concurrent sentences for Counts One, Three, and Five were based on a sentencing package.
(Doc. # 6 at 12-13). The government has not objected to this argument for relief. (See Doc. # 8
at 5) (“[T]he government will not object if this [c]ourt determines that the sentences were
imposed as a package and, on that basis, vacates the bank-robbery sentences as well.”).
The sentencing package doctrine allows a district court to revisit the sentences for all
interdependent counts after a defendant successfully attacks the sentence of some but not all
counts within that package. Sewell v. United States, 2016 WL 6986507, at *1 (M.D. Ala. Nov.
28, 2016) (citing United States v. Fowler, 749 F.3d 1010, 1017 (11th Cir. 2014)). “This doctrine
applies whether the resentencing occurs in a § 2255 proceeding or on remand from a direct
appeal.” Id. A defendant’s sentences are sufficiently interdependent to apply the sentencing
package doctrine if the district court viewed the original sentence as a package. Fowler, 749
F.3d at 1017.
Here, the court plainly considered the sentences for Counts One, Three, and Five to be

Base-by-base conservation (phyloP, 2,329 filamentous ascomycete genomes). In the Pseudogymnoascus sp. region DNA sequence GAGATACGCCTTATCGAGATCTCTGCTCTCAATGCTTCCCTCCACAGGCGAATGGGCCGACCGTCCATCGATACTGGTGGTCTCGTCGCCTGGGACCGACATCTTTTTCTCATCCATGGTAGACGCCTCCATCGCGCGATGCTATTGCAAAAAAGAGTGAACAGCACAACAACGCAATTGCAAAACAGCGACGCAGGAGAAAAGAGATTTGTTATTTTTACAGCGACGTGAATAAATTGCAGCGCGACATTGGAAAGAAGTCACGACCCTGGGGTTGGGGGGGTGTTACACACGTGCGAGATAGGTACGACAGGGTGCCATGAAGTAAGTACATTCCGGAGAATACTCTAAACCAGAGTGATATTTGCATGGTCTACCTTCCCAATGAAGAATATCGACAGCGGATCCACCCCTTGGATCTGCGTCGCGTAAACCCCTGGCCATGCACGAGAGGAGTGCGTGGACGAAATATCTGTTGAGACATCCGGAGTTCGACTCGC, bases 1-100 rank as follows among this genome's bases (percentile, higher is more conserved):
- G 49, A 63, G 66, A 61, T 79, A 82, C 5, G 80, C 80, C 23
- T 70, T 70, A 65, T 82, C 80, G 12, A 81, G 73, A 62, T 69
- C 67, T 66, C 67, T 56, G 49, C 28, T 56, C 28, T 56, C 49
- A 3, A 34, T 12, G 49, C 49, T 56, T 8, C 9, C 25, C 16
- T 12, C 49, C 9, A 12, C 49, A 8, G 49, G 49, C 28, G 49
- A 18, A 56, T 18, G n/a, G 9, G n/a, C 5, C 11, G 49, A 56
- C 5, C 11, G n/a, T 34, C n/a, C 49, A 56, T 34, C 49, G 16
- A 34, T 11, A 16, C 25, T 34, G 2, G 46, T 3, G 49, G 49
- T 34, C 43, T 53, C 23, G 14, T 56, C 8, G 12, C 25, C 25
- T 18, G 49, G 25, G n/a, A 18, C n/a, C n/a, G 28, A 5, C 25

part of the same sentencing package when it imposed Petitioner’s imprisonment sentences. The
court grouped the sentences for Counts One, Three, and Five together when it granted a
downward variance to Petitioner.4 (Doc. # 40 at 39). In hindsight, the court concludes that
sentencing package was off the mark because the ACCA enhancement for Count Five’s sentence
was based on the now-void residual clause. Under the sentencing package doctrine, resentencing
on Counts One, Three, and Five is the appropriate form of relief.
Petitioner’s Challenge to His Career Offender Enhancement Fails Under
Current Supreme Court Precedent
In his third claim, Petitioner insists that the residual clause in the career offender
guideline is void for vagueness because (a) it is identical to the ACCA’s residual clause, and (b)
The consecutive sentences Petitioner received for Counts Two and Four were mandatory minimum
sentences for his separate brandishing offenses.
the Supreme Court declared the ACCA’s residual clause unconstitutionally vague in Johnson.
(Doc. # 6 at 13-19). After the parties briefed this motion to vacate, the Supreme Court held that
the residual clause in U.S.S.G. § 4B1.2(a) is not void for vagueness because “the advisory
Sentencing Guidelines are not subject to a due process vagueness challenge.” Beckles v. United
States, 137 S. Ct. 886, 897 (2017). Under Beckles, Petitioner’s vagueness challenge to the career
offender guideline is due to be denied.
Petitioner’s motion to vacate is due to be granted in part and denied in part. His
imprisonment sentences for Counts One, Three, and Five are due to be vacated. But, his
challenge to the career offender enhancement used to calculate his guideline range is due to be
denied. An order consistent with this Memorandum Opinion will be entered.
DONE and ORDERED this June 29, 2017.
R. DAVID PROCTOR
UNITED STATES DISTRICT JUDGE